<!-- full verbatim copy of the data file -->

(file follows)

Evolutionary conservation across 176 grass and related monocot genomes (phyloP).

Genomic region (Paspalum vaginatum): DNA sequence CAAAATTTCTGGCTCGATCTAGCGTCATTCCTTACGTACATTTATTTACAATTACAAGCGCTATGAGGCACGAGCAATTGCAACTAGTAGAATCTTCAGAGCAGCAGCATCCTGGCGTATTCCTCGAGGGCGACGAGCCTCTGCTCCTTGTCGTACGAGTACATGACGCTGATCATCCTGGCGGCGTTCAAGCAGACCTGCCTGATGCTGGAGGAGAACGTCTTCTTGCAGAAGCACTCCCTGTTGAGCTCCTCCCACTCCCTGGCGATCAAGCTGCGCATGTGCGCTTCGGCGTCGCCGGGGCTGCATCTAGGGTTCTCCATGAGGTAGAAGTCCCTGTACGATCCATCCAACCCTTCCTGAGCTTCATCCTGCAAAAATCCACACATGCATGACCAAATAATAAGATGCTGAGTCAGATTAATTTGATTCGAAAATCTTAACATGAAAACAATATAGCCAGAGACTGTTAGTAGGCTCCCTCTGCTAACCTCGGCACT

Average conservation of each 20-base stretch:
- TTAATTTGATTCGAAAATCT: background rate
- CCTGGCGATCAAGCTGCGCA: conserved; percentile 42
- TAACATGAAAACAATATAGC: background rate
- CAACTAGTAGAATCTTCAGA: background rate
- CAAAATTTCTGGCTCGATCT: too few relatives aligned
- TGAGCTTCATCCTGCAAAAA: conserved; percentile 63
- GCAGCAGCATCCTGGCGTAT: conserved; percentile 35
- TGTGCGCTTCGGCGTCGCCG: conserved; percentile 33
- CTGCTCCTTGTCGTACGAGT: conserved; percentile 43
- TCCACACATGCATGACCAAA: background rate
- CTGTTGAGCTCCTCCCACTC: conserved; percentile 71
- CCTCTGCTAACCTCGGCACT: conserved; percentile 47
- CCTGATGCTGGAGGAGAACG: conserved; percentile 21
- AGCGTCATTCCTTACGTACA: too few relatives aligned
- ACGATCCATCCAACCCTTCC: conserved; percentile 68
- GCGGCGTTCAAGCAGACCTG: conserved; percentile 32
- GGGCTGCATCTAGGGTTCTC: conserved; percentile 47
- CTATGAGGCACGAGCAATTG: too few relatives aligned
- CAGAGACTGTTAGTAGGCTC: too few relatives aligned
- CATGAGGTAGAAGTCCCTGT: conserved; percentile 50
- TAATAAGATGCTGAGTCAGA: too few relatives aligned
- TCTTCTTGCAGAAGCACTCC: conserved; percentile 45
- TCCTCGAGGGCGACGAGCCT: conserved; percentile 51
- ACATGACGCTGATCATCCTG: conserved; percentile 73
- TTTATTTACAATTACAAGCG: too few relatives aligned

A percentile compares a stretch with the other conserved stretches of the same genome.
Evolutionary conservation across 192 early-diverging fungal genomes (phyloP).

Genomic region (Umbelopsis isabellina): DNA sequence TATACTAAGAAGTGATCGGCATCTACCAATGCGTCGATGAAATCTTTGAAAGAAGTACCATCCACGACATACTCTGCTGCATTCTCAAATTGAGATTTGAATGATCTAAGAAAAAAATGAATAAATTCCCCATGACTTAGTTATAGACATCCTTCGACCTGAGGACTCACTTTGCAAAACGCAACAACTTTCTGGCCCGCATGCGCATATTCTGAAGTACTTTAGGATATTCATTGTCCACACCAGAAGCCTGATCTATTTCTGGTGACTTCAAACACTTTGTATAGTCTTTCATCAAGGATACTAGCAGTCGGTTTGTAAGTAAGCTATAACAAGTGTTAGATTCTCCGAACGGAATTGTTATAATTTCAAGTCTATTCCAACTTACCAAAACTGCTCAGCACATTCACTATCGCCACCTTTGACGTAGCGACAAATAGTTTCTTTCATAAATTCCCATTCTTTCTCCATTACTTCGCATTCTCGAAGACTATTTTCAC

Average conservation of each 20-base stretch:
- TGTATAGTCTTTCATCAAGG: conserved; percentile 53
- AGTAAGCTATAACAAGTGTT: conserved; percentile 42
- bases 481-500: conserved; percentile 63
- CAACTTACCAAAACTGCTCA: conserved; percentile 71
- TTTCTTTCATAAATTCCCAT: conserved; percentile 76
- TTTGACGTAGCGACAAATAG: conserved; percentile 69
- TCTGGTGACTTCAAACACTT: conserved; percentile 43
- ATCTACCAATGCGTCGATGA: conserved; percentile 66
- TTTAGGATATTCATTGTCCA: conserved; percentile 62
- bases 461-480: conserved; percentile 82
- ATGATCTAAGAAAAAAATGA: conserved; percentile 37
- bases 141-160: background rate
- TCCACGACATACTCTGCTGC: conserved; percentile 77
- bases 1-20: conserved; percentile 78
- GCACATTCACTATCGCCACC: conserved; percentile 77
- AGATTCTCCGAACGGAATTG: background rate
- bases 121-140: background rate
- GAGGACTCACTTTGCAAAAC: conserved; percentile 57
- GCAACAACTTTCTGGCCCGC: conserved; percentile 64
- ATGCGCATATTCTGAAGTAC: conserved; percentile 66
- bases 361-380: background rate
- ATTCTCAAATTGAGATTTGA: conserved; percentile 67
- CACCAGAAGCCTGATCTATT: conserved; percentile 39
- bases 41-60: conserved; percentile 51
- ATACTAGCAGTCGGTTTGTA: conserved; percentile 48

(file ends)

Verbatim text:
Evolutionary conservation across 176 grass and related monocot genomes (phyloP).

Genomic region (Paspalum vaginatum): DNA sequence CAAAATTTCTGGCTCGATCTAGCGTCATTCCTTACGTACATTTATTTACAATTACAAGCGCTATGAGGCACGAGCAATTGCAACTAGTAGAATCTTCAGAGCAGCAGCATCCTGGCGTATTCCTCGAGGGCGACGAGCCTCTGCTCCTTGTCGTACGAGTACATGACGCTGATCATCCTGGCGGCGTTCAAGCAGACCTGCCTGATGCTGGAGGAGAACGTCTTCTTGCAGAAGCACTCCCTGTTGAGCTCCTCCCACTCCCTGGCGATCAAGCTGCGCATGTGCGCTTCGGCGTCGCCGGGGCTGCATCTAGGGTTCTCCATGAGGTAGAAGTCCCTGTACGATCCATCCAACCCTTCCTGAGCTTCATCCTGCAAAAATCCACACATGCATGACCAAATAATAAGATGCTGAGTCAGATTAATTTGATTCGAAAATCTTAACATGAAAACAATATAGCCAGAGACTGTTAGTAGGCTCCCTCTGCTAACCTCGGCACT

Average conservation of each 20-base stretch:
- TTAATTTGATTCGAAAATCT: background rate
- CCTGGCGATCAAGCTGCGCA: conserved; percentile 42
- TAACATGAAAACAATATAGC: background rate
- CAACTAGTAGAATCTTCAGA: background rate
- CAAAATTTCTGGCTCGATCT: too few relatives aligned
- TGAGCTTCATCCTGCAAAAA: conserved; percentile 63
- GCAGCAGCATCCTGGCGTAT: conserved; percentile 35
- TGTGCGCTTCGGCGTCGCCG: conserved; percentile 33
- CTGCTCCTTGTCGTACGAGT: conserved; percentile 43
- TCCACACATGCATGACCAAA: background rate
- CTGTTGAGCTCCTCCCACTC: conserved; percentile 71
- CCTCTGCTAACCTCGGCACT: conserved; percentile 47
- CCTGATGCTGGAGGAGAACG: conserved; percentile 21
- AGCGTCATTCCTTACGTACA: too few relatives aligned
- ACGATCCATCCAACCCTTCC: conserved; percentile 68
- GCGGCGTTCAAGCAGACCTG: conserved; percentile 32
- GGGCTGCATCTAGGGTTCTC: conserved; percentile 47
- CTATGAGGCACGAGCAATTG: too few relatives aligned
- CAGAGACTGTTAGTAGGCTC: too few relatives aligned
- CATGAGGTAGAAGTCCCTGT: conserved; percentile 50
- TAATAAGATGCTGAGTCAGA: too few relatives aligned
- TCTTCTTGCAGAAGCACTCC: conserved; percentile 45
- TCCTCGAGGGCGACGAGCCT: conserved; percentile 51
- ACATGACGCTGATCATCCTG: conserved; percentile 73
- TTTATTTACAATTACAAGCG: too few relatives aligned

A percentile compares a stretch with the other conserved stretches of the same genome.
Evolutionary conservation across 192 early-diverging fungal genomes (phyloP).

Genomic region (Umbelopsis isabellina): DNA sequence TATACTAAGAAGTGATCGGCATCTACCAATGCGTCGATGAAATCTTTGAAAGAAGTACCATCCACGACATACTCTGCTGCATTCTCAAATTGAGATTTGAATGATCTAAGAAAAAAATGAATAAATTCCCCATGACTTAGTTATAGACATCCTTCGACCTGAGGACTCACTTTGCAAAACGCAACAACTTTCTGGCCCGCATGCGCATATTCTGAAGTACTTTAGGATATTCATTGTCCACACCAGAAGCCTGATCTATTTCTGGTGACTTCAAACACTTTGTATAGTCTTTCATCAAGGATACTAGCAGTCGGTTTGTAAGTAAGCTATAACAAGTGTTAGATTCTCCGAACGGAATTGTTATAATTTCAAGTCTATTCCAACTTACCAAAACTGCTCAGCACATTCACTATCGCCACCTTTGACGTAGCGACAAATAGTTTCTTTCATAAATTCCCATTCTTTCTCCATTACTTCGCATTCTCGAAGACTATTTTCAC

Average conservation of each 20-base stretch:
- TGTATAGTCTTTCATCAAGG: conserved; percentile 53
- AGTAAGCTATAACAAGTGTT: conserved; percentile 42
- bases 481-500: conserved; percentile 63
- CAACTTACCAAAACTGCTCA: conserved; percentile 71
- TTTCTTTCATAAATTCCCAT: conserved; percentile 76
- TTTGACGTAGCGACAAATAG: conserved; percentile 69
- TCTGGTGACTTCAAACACTT: conserved; percentile 43
- ATCTACCAATGCGTCGATGA: conserved; percentile 66
- TTTAGGATATTCATTGTCCA: conserved; percentile 62
- bases 461-480: conserved; percentile 82
- ATGATCTAAGAAAAAAATGA: conserved; percentile 37
- bases 141-160: background rate
- TCCACGACATACTCTGCTGC: conserved; percentile 77
- bases 1-20: conserved; percentile 78
- GCACATTCACTATCGCCACC: conserved; percentile 77
- AGATTCTCCGAACGGAATTG: background rate
- bases 121-140: background rate
- GAGGACTCACTTTGCAAAAC: conserved; percentile 57
- GCAACAACTTTCTGGCCCGC: conserved; percentile 64
- ATGCGCATATTCTGAAGTAC: conserved; percentile 66
- bases 361-380: background rate
- ATTCTCAAATTGAGATTTGA: conserved; percentile 67
- CACCAGAAGCCTGATCTATT: conserved; percentile 39
- bases 41-60: conserved; percentile 51
- ATACTAGCAGTCGGTTTGTA: conserved; percentile 48